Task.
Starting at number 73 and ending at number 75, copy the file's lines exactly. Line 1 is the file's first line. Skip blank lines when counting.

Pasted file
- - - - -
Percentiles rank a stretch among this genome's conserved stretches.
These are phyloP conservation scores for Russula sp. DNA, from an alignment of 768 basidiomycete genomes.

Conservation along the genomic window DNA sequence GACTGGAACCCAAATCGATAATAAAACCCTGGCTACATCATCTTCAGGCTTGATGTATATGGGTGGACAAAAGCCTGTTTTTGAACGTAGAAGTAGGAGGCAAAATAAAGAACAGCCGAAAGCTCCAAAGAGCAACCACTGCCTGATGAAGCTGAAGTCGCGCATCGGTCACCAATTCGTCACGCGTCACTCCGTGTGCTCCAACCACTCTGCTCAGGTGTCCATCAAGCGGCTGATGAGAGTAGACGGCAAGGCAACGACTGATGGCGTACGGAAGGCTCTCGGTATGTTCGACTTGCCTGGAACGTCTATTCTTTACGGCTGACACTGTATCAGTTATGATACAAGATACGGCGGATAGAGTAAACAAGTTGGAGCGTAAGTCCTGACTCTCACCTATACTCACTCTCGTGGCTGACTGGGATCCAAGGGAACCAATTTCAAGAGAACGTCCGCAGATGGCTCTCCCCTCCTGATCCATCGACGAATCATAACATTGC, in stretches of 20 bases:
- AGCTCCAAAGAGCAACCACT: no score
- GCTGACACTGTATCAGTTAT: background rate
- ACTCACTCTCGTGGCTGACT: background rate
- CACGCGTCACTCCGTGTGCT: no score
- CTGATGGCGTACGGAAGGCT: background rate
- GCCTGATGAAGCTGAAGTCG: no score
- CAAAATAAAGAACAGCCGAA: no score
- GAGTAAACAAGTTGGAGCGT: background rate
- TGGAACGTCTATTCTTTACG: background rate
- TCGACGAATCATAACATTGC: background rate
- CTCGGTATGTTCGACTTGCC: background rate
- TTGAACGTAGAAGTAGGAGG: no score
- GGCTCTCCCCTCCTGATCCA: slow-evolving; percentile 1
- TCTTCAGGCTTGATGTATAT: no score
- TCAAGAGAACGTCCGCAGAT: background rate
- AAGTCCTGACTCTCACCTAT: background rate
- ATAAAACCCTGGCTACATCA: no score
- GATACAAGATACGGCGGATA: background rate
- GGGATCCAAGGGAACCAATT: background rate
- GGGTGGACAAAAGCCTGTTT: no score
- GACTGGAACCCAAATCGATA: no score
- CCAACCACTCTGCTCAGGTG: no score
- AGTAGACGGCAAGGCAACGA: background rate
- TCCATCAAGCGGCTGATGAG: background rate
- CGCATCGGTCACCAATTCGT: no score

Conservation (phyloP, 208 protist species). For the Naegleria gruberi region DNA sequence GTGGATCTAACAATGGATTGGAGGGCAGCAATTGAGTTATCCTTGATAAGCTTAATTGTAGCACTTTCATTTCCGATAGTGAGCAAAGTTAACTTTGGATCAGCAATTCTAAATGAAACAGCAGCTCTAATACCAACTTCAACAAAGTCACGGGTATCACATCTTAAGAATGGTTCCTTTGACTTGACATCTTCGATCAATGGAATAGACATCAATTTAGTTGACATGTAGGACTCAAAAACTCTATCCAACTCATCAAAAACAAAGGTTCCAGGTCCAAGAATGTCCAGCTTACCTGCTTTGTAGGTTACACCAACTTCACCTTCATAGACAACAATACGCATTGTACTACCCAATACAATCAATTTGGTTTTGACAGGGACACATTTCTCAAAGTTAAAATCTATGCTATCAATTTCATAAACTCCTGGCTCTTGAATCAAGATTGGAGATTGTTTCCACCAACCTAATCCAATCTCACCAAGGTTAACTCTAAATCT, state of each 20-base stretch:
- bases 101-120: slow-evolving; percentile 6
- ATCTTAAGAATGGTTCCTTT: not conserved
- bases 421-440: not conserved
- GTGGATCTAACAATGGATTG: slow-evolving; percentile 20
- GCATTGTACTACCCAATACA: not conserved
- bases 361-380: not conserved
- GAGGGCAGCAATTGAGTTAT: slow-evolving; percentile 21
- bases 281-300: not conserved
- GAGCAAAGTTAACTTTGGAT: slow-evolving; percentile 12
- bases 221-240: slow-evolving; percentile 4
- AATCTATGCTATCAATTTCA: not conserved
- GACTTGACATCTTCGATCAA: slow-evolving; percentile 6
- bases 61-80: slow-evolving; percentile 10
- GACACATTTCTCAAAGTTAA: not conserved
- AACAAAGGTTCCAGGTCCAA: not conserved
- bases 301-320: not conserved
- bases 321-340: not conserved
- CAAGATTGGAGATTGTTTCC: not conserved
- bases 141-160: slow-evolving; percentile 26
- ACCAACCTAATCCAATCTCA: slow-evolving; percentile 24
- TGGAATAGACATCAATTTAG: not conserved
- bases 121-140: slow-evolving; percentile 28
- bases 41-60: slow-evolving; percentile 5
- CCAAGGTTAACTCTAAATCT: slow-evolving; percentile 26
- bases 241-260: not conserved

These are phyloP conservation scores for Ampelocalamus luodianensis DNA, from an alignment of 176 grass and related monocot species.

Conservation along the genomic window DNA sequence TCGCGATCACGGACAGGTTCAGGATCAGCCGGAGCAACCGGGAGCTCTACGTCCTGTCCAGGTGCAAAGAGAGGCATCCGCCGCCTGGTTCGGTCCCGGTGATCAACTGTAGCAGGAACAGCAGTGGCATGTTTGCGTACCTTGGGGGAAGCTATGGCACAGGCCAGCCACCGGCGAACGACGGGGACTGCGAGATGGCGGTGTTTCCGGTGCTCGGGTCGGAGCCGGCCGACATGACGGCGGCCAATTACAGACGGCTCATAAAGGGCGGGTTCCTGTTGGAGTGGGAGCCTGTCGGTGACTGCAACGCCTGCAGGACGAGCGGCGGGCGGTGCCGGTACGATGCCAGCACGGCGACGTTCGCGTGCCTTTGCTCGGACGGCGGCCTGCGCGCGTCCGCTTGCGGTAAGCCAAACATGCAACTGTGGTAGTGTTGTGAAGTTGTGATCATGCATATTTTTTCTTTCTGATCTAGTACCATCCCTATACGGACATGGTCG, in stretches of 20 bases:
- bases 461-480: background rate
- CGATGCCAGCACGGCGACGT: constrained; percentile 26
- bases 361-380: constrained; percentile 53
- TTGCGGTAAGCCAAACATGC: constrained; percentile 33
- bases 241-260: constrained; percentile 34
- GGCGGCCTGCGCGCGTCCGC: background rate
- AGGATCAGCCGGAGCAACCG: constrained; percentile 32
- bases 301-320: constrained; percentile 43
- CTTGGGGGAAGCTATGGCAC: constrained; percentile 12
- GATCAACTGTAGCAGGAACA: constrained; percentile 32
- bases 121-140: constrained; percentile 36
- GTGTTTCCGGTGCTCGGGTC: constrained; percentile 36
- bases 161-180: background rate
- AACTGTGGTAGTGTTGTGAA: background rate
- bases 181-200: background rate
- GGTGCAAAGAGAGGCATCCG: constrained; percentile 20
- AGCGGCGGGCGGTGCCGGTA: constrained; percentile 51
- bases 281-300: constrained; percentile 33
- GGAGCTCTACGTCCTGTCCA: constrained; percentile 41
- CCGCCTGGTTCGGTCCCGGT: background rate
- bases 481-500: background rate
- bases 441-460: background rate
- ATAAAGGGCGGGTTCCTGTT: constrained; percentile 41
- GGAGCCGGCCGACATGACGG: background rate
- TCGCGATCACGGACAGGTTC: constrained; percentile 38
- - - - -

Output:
- AGCGGCGGGCGGTGCCGGTA: constrained; percentile 51
- bases 281-300: constrained; percentile 33
- GGAGCTCTACGTCCTGTCCA: constrained; percentile 41